If you've spent any length of time studying smartphones, be it reading reviews, making comparisons, or browsing forums, you've likely heard one of the iPhone's most common criticisms: It doesn't feel like a work-worthy handset.

When pitted against the rival BlackBerry and even Windows Mobile, many people say the iPhone is not fit for someone who primarily uses a PDA for work-related activities -- and they may be more right than they know. It seems that Apple themselves have come out to state that the iPhone was not designed for business use.

While the statement may not come as a surprise to an iPhone (or any PDA) owner, Apple seems to be asserting something beyond just a friendly disclaimer. Their strong words suggest they don't even want business users as customers. This seems contrary to the App store, which has an entire catalog of software aimed at business users.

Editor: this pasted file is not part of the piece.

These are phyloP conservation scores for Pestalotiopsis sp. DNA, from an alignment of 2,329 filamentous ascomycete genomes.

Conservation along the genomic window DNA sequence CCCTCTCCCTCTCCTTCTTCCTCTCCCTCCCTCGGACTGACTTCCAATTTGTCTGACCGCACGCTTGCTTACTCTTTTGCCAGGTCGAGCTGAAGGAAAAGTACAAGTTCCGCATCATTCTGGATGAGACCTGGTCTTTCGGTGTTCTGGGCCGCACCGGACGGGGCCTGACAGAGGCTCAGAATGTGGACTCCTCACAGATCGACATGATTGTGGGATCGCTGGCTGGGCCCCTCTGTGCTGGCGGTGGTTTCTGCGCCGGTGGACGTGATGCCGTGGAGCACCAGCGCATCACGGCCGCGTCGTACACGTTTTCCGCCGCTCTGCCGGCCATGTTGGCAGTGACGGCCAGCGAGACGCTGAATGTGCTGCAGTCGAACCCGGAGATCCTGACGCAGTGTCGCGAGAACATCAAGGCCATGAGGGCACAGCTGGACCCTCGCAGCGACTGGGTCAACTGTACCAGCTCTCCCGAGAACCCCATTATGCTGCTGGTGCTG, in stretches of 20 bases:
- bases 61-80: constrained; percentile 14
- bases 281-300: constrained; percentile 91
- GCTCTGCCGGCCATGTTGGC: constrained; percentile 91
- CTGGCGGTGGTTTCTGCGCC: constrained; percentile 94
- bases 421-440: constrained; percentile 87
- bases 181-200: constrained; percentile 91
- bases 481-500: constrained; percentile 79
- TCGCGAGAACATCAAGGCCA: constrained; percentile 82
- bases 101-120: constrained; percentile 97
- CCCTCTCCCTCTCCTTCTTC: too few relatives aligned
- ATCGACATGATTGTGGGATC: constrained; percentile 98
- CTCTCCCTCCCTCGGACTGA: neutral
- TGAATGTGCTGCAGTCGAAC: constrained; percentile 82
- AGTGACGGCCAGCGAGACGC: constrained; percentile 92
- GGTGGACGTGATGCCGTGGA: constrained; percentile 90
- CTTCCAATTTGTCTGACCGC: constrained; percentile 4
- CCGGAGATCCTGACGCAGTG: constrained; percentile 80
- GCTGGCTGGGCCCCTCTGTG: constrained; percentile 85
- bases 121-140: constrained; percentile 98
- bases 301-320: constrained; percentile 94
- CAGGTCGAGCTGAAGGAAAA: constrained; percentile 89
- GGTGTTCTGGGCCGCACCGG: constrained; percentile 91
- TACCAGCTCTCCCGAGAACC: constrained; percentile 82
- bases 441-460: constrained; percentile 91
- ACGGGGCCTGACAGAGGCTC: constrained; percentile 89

Despite that, buried within the terms and conditions of Apple's site (at least the UK flavor) is a statement saying the iPhone is only intended for personal, non-commercial use. Further, there's at least one report of someone being advised that the iPhone should be sold only to end-users for personal use.

That's not saying the iPhone can't be used in a work environment -- clearly it's an extremely flexible tool with plenty of business users -- but this isn't the first time Apple has made such a claim. What stance, exactly, is Apple taking? Are there legal issues Apple is afraid of, or is there something more?

Neowin suggests it is a taxing issue, specific to the EU. What do you think?